- Records of a stream are accessible for up to 24 hours from the time they are added to the stream.
- The maximum size of a data blob (the data payload before Base64-encoding) within one record is 50 kilobytes (KB).
- Each shard can support up to 1000 PUT records per second.
For more information about other API level limits, see Amazon Kinesis Limits.
Q: How does Amazon Kinesis differ from Amazon SQS?
Amazon Kinesis enables real-time processing of streaming big data. It provides ordering of records, as well as the ability to read and/or replay records in the same order to multiple Amazon Kinesis Applications. The Amazon Kinesis Client Library (KCL) delivers all records for a given partition key to the same record processor, making it easier to build multiple applications reading from the same Amazon Kinesis stream (for example, to perform counting, aggregation, and filtering).
Amazon Simple Queue Service (Amazon SQS) offers a reliable, highly scalable hosted queue for storing messages as they travel between computers. Amazon SQS lets you easily move data between distributed application components and helps you build applications in which messages are processed independently (with message-level ack/fail semantics), such as automated workflows.
Q: When should I use Amazon Kinesis, and when should I use Amazon SQS?
We recommend Amazon Kinesis for use cases with requirements that are similar to the following:
- Routing related records to the same record processor (as in streaming MapReduce). For example, counting and aggregation are simpler when all records for a given key are routed to the same record processor.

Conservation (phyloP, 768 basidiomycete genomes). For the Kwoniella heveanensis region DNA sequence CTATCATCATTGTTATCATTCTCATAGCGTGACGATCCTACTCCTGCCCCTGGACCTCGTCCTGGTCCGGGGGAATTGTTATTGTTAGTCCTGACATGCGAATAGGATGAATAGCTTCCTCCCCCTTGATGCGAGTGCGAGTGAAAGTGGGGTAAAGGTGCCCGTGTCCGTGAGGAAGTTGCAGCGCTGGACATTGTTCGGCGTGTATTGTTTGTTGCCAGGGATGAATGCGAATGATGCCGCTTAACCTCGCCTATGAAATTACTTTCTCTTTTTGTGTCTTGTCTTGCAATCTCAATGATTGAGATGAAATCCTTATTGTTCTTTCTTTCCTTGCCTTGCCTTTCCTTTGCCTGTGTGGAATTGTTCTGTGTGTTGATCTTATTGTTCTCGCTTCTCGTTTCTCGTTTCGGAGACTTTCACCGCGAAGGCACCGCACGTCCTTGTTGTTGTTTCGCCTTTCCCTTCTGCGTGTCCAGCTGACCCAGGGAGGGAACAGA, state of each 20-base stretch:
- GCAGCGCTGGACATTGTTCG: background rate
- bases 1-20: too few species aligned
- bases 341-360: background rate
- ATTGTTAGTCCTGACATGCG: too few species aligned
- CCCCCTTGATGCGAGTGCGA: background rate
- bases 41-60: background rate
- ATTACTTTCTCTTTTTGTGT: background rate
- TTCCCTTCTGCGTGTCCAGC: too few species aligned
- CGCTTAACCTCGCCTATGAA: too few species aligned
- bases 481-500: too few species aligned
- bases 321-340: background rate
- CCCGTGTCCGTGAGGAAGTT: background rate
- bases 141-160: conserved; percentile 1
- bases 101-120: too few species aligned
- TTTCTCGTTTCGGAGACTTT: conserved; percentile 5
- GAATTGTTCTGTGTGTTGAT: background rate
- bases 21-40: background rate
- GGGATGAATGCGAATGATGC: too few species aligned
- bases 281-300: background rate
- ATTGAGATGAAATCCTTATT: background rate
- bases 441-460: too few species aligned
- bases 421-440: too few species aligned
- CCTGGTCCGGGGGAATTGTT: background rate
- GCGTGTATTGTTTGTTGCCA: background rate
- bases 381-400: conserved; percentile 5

- Ordering of records. For example, you want to transfer log data from the application host to the processing/archival host while maintaining the order of log statements.
- Ability for multiple applications to consume the same stream concurrently. For example, you have one application that updates a real-time dashboard and another that archives data to Amazon Redshift. You want both applications to consume data from the same stream concurrently and independently.
- Ability to consume records in the same order a few hours later. For example, you have a billing application and an audit application that runs a few hours behind the billing application. Because Amazon Kinesis stores data for up to 24 hours, you can run the audit application up to 24 hours behind the billing application.
We recommend Amazon SQS for use cases with requirements that are similar to the following:
- Messaging semantics (such as message-level ack/fail) and visibility timeout. For example, you have a queue of work items and want to track the successful completion of each item independently. Amazon SQS tracks the ack/fail, so the application does not have to maintain a persistent checkpoint/cursor. Amazon SQS will delete acked messages and redeliver failed messages after a configured visibility timeout.
- Individual message delay. For example, you have a job queue and need to schedule individual jobs with a delay. With Amazon SQS, you can configure individual messages to have a delay of up to 15 minutes.